Photography by Devon Butler
The light summer air of early June tousled the hair of the crowds enjoying customer appreciation day outside of the small business. The store catered to the needs of farmers, selling animal food, grain, seed, and fertilizers. The bright red sign in front was welcoming and friendly, and matched the large grain towers that stood beside the building.
It was the summer of 2000, and business was thriving. Customer appreciation day was a hit, as farmers from all over the city brought their families to enjoy fresh food, as well as entertainment provided by two small ponies used for giving rides to children. The daughter of the storeowner roared with laughter as her Dad gave her piggyback rides around the parking lot.
Some of her first memories were embedded in that building. She used to run around the storage room and leap from piles stacked with bags of cattle feed. She would chase the stray cats around the building in hopes of catching one, but they were always too quick for her. She would write secret messages and clues for imaginary buried treasure in the dust of the shelves in the back corner, hoping someone would discover them.
Even growing up, as she passed the store on the busy highway it was located near, she would beam and say, “My Dad owns that.” The red towers soared high above the skyline like a beacon, and every time she saw them she felt safe.
Today she stands in front of the building’s gates, fingering the chain and bolted lock holding the two sides together. The once vibrant red of the store’s sign no longer evokes warmth within her; instead it sends a chill down her spine. It hangs at a defeated angle, like it knew the world had won. Inside the dusty shelves and sacks of feed were gone. The place had been emptied and stood hollow like a gutted corpse. She imagined her father’s bare office, which once held her poorly drawn childhood pictures and snapshots of their family. Only the darkened squares of wood that once sat behind picture frames and never seen the sunlight would prove that anything had existed there at all. It was all surreal. Everything had happened so fast that she had barely realized the implications of it all. It wasn’t just the family business they had lost; it was like losing a family friend. Guilt ripped at her from inside as she realized she hadn’t even come home to say goodbye.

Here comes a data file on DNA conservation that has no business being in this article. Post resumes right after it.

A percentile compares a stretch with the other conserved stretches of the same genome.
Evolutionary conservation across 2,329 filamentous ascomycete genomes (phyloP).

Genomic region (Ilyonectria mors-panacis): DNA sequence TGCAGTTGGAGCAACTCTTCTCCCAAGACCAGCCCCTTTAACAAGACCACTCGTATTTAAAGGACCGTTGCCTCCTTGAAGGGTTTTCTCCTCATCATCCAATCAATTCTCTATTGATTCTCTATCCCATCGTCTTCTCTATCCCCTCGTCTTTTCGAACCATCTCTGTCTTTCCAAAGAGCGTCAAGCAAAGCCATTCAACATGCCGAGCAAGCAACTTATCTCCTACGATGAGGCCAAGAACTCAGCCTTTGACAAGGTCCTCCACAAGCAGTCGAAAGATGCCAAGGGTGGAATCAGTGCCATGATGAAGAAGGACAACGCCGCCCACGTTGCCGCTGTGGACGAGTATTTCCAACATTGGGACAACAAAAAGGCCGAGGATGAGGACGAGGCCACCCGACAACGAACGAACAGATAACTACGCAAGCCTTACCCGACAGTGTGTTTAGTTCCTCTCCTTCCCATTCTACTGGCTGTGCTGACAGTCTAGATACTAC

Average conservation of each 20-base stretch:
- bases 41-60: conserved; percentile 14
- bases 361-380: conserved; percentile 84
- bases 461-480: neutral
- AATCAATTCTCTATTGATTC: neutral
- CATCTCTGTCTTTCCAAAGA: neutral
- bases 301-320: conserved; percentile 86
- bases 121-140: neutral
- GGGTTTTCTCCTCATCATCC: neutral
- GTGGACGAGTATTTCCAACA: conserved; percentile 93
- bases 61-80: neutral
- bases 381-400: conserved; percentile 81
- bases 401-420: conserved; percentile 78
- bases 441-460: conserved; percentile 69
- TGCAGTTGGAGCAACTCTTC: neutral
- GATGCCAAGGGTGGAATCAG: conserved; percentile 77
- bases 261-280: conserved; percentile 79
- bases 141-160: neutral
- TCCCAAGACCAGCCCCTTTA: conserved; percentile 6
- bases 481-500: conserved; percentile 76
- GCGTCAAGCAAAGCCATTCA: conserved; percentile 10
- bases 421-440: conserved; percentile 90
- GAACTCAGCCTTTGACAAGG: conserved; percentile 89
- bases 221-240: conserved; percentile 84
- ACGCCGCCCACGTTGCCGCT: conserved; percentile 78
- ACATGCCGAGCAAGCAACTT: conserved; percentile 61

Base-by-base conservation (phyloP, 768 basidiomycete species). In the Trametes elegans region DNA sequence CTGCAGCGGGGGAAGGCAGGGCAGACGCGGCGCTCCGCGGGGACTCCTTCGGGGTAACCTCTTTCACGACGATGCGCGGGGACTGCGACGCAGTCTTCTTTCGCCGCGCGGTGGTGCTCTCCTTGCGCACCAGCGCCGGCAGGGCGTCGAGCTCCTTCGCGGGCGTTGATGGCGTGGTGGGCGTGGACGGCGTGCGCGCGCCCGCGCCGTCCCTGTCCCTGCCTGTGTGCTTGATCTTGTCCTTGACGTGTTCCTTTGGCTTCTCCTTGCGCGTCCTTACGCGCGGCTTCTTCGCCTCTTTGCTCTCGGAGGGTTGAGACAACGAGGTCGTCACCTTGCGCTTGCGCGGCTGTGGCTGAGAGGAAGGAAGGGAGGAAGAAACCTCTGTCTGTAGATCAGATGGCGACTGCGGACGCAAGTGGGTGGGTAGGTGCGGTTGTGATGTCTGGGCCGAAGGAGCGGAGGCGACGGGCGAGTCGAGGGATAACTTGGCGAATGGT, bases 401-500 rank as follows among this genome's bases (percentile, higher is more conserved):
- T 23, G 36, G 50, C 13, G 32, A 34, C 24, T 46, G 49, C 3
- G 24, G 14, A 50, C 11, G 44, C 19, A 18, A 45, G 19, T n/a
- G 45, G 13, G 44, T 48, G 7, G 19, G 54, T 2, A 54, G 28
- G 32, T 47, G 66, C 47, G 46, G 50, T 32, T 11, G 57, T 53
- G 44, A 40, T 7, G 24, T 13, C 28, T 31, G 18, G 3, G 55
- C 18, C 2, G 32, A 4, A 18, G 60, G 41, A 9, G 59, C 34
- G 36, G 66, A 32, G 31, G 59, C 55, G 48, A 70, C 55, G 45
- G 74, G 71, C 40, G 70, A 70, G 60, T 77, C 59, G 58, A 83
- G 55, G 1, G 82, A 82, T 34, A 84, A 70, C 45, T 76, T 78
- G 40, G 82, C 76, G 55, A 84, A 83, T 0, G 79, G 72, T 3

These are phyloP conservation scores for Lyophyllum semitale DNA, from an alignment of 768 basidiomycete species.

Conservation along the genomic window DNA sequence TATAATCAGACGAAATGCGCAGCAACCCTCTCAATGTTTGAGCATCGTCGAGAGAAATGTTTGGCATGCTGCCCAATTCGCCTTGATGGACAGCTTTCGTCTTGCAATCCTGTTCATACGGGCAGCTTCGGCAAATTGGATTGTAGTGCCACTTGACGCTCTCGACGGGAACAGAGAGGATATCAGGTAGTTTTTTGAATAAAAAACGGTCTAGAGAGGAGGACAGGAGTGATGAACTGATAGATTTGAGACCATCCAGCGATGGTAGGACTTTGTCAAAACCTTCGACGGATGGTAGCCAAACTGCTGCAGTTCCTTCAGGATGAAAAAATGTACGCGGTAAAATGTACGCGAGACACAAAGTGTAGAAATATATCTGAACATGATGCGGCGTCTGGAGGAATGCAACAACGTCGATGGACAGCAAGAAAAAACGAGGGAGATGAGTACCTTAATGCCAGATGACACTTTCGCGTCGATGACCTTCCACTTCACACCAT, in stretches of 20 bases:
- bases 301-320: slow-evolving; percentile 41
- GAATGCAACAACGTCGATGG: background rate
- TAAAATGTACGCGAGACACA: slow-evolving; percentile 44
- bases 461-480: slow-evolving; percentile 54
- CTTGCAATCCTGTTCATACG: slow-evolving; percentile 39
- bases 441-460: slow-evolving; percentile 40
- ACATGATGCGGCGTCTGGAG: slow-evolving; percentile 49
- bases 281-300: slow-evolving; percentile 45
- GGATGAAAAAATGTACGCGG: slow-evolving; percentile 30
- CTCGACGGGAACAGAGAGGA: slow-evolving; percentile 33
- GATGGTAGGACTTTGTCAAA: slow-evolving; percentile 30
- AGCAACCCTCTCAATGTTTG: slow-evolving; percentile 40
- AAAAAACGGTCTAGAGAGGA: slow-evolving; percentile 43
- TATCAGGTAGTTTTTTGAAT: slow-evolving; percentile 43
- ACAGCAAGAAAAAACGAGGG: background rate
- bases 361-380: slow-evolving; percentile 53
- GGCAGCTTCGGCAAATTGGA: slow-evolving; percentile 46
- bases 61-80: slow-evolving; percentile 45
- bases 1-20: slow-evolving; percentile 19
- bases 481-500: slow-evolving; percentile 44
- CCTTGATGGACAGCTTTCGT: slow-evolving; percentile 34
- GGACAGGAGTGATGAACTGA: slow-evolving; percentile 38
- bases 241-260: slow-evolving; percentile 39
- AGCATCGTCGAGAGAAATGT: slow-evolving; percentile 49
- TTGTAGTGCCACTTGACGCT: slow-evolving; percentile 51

She sat on the ground in front of the gates and stared. She appeared to be waiting for some sign of life, some emergence of activity to shake her out of her dream and bring everything back to the way it was before.
She waited until the night grew too cold to bear any longer, took one last look and headed home.
Emily Holmes has been a Blueprint staff writer since 2011.